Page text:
I'm working with a bash script which polls build progress from several different systems. If a build is complete, it stats a log file to find out the last time it was edited, then feeds that time into date to produce human-readable output of when the build completed.

Because this is being run on some different systems, we have output that looks like:

sys00 finished around:        2015-06-11 01:42:29.484345955 -0700
sys01 finished around:        2015-06-11 01:21:17.560101447 -0700
sys02 finished around:        2015-06-11 03:51:56 -0700
sys03 finished around:        2015-06-11 04:32:12 -0700
sys04 finished around:        2015-06-11 01:40:47.977893386 -0700
sys05 finished around:        2015-06-11 01:16:12.158137851 -0700

My priority is making these look the same, and since I don't need the extra precision from the first and final two systems, I just want to chop that off. I've been attempting to do this with awk:

echo $TIME | awk '[0-9]{9} {gsub('', '[0-9]{9}')}' -

but have had little success. I'm not familiar enough with sed to decide whether it would be a more appropriate tool here. And I'm not sure if date can be instructed to leave it off. Here's the date command I'm using currently:

COMMAND='date -r `stat -f "%m" '"$BASENAME"'/../logs/catTest*.log |& head -n1` +"%Y-%m-%d %H:%M:%S %z"'

(Where $BASENAME is the base path we use to find the log file.)

How can I get rid of those pesky digits after the period?

  • What systems are you running those date commands on? At least GNU date (coreutils) prints just the seconds (00..59) without nanoseconds. Does the standard date -R output fulfil your needs? – Lekensteyn Jun 11 '15 at 21:53
  • Can you post your desired output? – ayrton_senna Jun 11 '15 at 21:56
  • These commands are being run on four Fedora systems (top 2/bottom 2) and two OSX systems (sys02, 10.6; sys03, 10.8). Desired output is similar to what you suggested, ayrton_senna, although if possible I'd like to keep the -0700 (adding it back on manually is fine) – ssonicblue Jun 11 '15 at 22:07
  • @ssonicblue i have suggested a second way of doing it. did you check it? – ayrton_senna Jun 11 '15 at 22:41

for a sed answer, you could use this to filter out the decimals :

sed 's/\.[0-9]\{1,\}//'

How it works :

  • \. will match a literal .
  • [0-9]\{1,\} will match one or more digits

The resulting pattern means "match a literal . followed by one or more digits" and replaces this with nothing.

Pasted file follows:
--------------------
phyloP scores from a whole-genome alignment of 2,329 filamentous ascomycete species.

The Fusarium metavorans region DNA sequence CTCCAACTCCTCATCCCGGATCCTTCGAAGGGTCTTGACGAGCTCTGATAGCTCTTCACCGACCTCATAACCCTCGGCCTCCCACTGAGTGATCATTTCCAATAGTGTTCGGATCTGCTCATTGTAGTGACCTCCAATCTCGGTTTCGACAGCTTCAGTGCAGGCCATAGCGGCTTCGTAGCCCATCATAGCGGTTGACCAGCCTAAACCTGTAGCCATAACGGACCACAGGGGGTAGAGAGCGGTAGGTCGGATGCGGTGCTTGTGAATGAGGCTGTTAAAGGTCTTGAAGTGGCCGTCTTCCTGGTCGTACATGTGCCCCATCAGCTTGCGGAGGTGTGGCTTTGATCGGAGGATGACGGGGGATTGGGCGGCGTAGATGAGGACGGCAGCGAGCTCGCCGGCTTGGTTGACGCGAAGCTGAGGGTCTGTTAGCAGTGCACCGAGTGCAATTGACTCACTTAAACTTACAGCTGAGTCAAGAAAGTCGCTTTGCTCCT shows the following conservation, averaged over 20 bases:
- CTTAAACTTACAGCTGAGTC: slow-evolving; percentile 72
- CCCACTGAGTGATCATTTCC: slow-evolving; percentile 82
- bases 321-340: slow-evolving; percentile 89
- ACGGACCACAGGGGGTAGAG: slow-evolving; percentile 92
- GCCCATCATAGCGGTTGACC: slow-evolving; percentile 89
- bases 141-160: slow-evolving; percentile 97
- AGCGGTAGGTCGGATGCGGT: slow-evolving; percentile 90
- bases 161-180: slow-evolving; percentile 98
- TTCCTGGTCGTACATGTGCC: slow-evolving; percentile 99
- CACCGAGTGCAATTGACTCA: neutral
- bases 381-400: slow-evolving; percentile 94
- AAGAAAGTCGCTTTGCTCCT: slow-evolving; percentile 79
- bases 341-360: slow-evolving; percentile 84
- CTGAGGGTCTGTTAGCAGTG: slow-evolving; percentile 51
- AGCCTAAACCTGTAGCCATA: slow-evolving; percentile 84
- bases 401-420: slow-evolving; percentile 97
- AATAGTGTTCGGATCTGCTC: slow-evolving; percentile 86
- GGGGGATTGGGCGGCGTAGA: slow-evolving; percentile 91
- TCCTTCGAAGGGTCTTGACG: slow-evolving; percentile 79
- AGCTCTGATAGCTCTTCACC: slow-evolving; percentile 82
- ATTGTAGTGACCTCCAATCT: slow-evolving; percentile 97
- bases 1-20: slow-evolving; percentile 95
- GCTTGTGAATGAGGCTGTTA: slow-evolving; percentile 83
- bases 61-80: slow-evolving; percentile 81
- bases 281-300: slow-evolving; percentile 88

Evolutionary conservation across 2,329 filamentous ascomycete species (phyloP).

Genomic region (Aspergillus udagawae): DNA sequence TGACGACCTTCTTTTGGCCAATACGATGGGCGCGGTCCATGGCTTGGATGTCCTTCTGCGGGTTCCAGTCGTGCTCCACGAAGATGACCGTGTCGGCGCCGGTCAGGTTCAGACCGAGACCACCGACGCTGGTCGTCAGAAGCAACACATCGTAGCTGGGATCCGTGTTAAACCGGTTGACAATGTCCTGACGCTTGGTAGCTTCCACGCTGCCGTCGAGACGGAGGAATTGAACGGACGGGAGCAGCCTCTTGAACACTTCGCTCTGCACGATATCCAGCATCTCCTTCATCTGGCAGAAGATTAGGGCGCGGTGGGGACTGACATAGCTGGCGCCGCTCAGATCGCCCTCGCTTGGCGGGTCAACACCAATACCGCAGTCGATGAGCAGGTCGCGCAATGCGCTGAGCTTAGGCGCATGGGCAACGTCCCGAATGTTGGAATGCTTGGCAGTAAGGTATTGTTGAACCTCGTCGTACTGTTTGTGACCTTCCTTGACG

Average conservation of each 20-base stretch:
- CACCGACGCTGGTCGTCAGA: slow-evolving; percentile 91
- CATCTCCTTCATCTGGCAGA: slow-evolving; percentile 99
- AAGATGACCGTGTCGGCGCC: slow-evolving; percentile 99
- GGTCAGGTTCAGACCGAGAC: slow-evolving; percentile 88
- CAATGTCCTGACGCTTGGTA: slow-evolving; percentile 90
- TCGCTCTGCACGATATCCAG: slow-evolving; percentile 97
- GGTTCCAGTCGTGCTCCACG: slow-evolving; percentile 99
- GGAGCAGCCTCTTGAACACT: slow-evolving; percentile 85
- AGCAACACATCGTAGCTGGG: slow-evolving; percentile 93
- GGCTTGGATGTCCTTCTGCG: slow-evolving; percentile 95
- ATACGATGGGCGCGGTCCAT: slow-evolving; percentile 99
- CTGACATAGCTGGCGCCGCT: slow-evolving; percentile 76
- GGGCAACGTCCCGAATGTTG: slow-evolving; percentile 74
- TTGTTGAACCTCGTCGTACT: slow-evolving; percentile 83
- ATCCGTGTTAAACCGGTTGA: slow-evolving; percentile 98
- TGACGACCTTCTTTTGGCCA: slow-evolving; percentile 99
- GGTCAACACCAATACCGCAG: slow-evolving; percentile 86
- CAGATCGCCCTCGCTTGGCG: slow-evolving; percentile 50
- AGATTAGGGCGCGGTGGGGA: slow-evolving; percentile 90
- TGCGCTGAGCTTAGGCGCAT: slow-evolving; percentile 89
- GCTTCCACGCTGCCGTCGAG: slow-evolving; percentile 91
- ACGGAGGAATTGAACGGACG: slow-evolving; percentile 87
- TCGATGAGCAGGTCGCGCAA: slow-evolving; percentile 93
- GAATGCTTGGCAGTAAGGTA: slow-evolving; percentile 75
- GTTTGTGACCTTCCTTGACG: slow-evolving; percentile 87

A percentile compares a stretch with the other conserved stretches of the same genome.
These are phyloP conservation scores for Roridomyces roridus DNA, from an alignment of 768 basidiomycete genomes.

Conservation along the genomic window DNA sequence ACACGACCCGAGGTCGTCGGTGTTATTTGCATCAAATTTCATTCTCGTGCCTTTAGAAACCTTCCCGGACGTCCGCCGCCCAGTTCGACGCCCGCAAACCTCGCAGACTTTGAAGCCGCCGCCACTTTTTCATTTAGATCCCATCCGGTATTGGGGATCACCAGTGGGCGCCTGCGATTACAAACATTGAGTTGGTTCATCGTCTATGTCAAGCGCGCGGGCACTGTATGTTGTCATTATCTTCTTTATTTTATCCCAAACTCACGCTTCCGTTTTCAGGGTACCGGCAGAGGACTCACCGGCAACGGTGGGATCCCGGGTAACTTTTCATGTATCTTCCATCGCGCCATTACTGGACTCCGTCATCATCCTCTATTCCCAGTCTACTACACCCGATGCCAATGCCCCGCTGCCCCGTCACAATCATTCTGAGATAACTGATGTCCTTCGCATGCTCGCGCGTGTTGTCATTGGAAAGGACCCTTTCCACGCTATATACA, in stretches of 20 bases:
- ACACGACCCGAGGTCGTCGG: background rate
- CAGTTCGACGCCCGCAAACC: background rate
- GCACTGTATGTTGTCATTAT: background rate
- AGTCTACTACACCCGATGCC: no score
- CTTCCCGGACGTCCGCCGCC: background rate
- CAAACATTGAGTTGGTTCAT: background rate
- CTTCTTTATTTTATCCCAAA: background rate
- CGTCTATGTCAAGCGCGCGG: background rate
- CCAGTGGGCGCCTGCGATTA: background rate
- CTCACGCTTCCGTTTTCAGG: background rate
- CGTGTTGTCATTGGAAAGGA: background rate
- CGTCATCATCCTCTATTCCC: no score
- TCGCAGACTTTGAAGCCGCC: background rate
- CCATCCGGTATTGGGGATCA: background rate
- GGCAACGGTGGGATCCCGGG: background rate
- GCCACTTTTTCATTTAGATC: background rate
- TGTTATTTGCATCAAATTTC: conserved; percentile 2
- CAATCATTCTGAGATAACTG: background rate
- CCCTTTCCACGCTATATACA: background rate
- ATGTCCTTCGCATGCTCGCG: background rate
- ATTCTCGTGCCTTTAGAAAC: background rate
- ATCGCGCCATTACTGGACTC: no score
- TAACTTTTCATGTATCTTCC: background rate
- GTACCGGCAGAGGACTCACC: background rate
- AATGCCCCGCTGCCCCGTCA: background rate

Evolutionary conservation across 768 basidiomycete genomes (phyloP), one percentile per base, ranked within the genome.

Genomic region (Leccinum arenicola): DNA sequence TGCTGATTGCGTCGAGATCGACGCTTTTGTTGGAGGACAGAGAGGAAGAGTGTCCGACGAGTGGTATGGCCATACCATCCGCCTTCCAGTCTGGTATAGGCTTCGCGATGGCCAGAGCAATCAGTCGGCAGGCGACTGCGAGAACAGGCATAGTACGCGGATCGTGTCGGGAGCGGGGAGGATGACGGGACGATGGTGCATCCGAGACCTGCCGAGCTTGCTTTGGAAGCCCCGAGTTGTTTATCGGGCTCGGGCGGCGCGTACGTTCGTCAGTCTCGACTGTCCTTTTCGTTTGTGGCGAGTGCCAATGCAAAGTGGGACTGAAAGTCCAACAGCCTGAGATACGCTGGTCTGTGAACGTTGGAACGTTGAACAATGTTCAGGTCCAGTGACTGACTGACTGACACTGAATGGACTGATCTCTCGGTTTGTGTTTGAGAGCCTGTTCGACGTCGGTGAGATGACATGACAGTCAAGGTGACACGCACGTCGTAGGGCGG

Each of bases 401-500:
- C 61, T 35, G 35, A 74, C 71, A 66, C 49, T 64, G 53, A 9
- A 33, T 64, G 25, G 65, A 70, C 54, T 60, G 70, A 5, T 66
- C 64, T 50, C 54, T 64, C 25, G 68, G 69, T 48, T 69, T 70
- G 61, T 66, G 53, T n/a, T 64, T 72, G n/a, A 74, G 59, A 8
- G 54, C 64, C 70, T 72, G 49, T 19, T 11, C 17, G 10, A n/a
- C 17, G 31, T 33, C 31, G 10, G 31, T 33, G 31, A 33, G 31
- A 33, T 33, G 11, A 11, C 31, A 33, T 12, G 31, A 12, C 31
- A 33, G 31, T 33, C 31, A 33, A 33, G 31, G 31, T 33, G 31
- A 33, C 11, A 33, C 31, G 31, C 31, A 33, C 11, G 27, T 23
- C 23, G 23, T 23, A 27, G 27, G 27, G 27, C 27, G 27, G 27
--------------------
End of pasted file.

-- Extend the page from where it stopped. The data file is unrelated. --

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  • I didn't realize sed's regex syntax was so similar to vim's. This works perfectly, thank you. – ssonicblue Jun 11 '15 at 22:10
  • 1
    @ssonicblue, all regular expressions are derived from ed, specifically in this case ed had two children, sed and vi. And vi, begot nvi and vim, and had other children. And sed begot grep and awk, and had other children. and awk begot perl which begot CGI.pm which begot many flamewars. – hildred Jun 11 '15 at 22:45

If i usderstand your question correctly. Your desired output is


sys00 finished around: 2015-06-11 01:42:29 sys01 finished around: 2015-06-11 01:21:17 sys02 finished around: 2015-06-11 03:51:56 sys03 finished around: 2015-06-11 04:32:12 sys04 finished around: 2015-06-11 01:40:47 sys05 finished around: 2015-06-11 01:16:12

use field seperator of awk

awk -F. '{print $1}' inputfile.txt | awk -F- '{print $1, $2, $3}'

If you want output like this out2.txt

sys00 finished around: 2015 06 11 01:42:29 -0700 sys01 finished around: 2015 06 11 01:21:17 -0700 sys02 finished around: 2015 06 11 03:51:56 -0700 sys03 finished around: 2015 06 11 04:32:12 -0700 sys04 finished around: 2015 06 11 01:40:47 -0700 sys05 finished around: 2015 06 11 01:16:12 -0700

awk -F. '{print $1}' tst.txt | awk -F- '{print $1, $2, $3, "-0700"}'

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I'm surprised you got anything given that stat -f "%m" ... is not valid. Are you sure you copied the current version of your command?

It looks like you are using -c (specify format) not -f (filesystem) you you get the mountpoint for the list of files you provide to stat, which you then truncate to a single path and then have date stat the mountpoint and provide a format.

there are several things you can do to speed up or simplify the first of which is to not use date.

COMMAND='stat -fc "%y" '"$BASENAME"'/../logs/catTest*.log |& head -n1'

this unfortunately is locale dependant and includes nanoseconds, so we can use

COMMAND='LC_ALL=C stat -fc "%y" '"$BASENAME"'/../logs/catTest*.log |& head -n1|sed "s/\.[0-9]\+//"'

A second option is to not have date call stat

COMMAND='date `stat -fc "@%Y" '"$BASENAME"'/../logs/catTest*.log |& head -n1` +"%Y-%m-%d %H:%M:%S %z"'

If this still displays nanoseconds (which it should not, file a bugreport) you can filter with a simpler regular expression.

COMMAND='date `stat -fc "@%Y" '"$BASENAME"'/../logs/catTest*.log |& head -n1` +"%Y-%m-%d %H:%M:%S %z"|sed "s/\.0\+//"'

There is one more thing that could possibly speed things up (depending if it is quicker to stat all the log files or spawn another task) and that is to filter the files before stat

COMMAND='ls "$BASENAME"'/../logs/catTest*.log|head -n1|LC_ALL=C xargs stat -fc "%y" |sed "s/.[0-9]+//'

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